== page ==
Keith: Whew! In terms of design, the tricky part is figuring out how to filter feedback and knowing when to trust your gut.  Once the game design is relatively far along and you’re starting to get a lot of playtesting going, there are a lot of opinions and comments to sort.  What do I take on and try to solve right now?  What do I put on the back burner and solicit  more feedback on before trying a change?  What do I dismiss?  Sometimes you dismiss a comment, and then you hear it a couple more times in playtesting and decide it’s worth investigating a fix/change for.  Different people want different things out of a game.  It’s important to have the core values of the game you’re trying to design in mind and vet all feedback against that, but man, it can be tough.

As for production, figuring out all the financials is the most complicated.  There are a lot of great resources out there for new project managers on Kickstarter, especially for board and card games.  Guys like James Mathe and Jamey Stagmaier are awesome for the community.  I own them so much.  I try to absorb as much as I can to avoid any pitfalls along the way.   Things like international shipping, and structuring stretch goals are all a little tricky, but I think I’m in a good place with Bullfrogs at this point.

How did you get a prototype made of the game? Do you recommend having a completed game before taking a project to Kickstarter?

Keith: The first prototype for Bullfrogs was a deck of standard playing cards and bunch of scratches I made on them with a pen and handful of cubes.  I just sat down at my kitchen table and started pushing things around to see what it felt like to do different actions.  For most of my prototypes, I cut paper cards and sleeve them with an old magic card or something and use that to playtest.  They feel more “real” and are easy to play for my regular testing group.  When it comes to design, you need to be able to make iterations quickly and on the fly.  For example, if something’s not working in a playtest, scratch out the value on the card and make it something else.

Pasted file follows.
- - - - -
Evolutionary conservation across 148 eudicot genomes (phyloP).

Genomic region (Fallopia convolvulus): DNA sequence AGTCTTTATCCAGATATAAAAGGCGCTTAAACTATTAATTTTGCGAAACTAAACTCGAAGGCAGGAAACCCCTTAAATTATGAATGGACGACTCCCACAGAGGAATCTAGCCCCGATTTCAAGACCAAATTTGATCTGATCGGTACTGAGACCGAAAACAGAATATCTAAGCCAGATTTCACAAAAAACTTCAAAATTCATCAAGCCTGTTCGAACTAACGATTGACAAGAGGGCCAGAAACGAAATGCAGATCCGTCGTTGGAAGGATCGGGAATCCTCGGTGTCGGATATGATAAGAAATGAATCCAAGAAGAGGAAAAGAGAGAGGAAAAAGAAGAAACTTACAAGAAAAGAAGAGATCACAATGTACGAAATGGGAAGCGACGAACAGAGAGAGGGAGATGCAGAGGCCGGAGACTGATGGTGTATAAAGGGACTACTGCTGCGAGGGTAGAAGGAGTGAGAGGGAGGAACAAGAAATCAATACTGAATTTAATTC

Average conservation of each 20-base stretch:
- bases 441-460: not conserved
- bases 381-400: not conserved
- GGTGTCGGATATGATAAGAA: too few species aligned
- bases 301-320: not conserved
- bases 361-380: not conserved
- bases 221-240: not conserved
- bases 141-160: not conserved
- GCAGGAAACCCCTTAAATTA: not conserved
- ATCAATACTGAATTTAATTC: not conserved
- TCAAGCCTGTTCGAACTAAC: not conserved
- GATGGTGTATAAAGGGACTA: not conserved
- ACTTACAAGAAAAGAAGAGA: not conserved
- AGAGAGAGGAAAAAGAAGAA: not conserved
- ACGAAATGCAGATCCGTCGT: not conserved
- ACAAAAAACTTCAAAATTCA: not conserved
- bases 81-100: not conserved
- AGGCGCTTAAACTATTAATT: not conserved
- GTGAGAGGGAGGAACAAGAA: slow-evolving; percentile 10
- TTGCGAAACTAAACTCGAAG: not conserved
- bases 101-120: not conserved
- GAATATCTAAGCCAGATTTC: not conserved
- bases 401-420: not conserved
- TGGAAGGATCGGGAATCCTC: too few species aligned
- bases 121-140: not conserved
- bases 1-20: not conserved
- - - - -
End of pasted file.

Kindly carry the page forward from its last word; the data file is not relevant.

Before taking your game to Kickstarter, you need that thing to be 99.9% done – Playtested like crazy and a lot of the art done.  We’re visual creatures.  If you want people to get excited about a project, it’s got to look good.

What’s your personal favorite card from the game in terms of looks, play, or both?

Keith: Well, there’s isn’t a specific card, that I like, but I really like the Lily Pad Cards as a set.  They make a polyptych.  If a player takes all 10 of their cards and lays them out on the table in just the right way, they make a single large image.  It’s a cool little Easter egg for players.  Here’s a list on BGG that itemizes a bunch of other games that do this as well.  I like the set for Jamaica, personally, from other games that do this.

Do you have any advice for budding game designers?

Keith: 1. Go for it.  There’s no reason not to.  2. Test often.  Finding the fun is hard work.  3. Don’t fall in love with any single idea. It’s likely to be thrown out at some point.  4.  Find your own personal motivation.  Staying engaged over the longterm can be challenging.  5. Don’t wait around for inspiration.  Just start designing.

Anything else you’d like to add?

Keith: Thanks for the interest in Bullfrogs.  Feel free to contact me anytime with questions or comments.  keith@thunderworksgames.com

Luis: Thank you for the opportunity. And everyone… Back this game, you won’t regret it!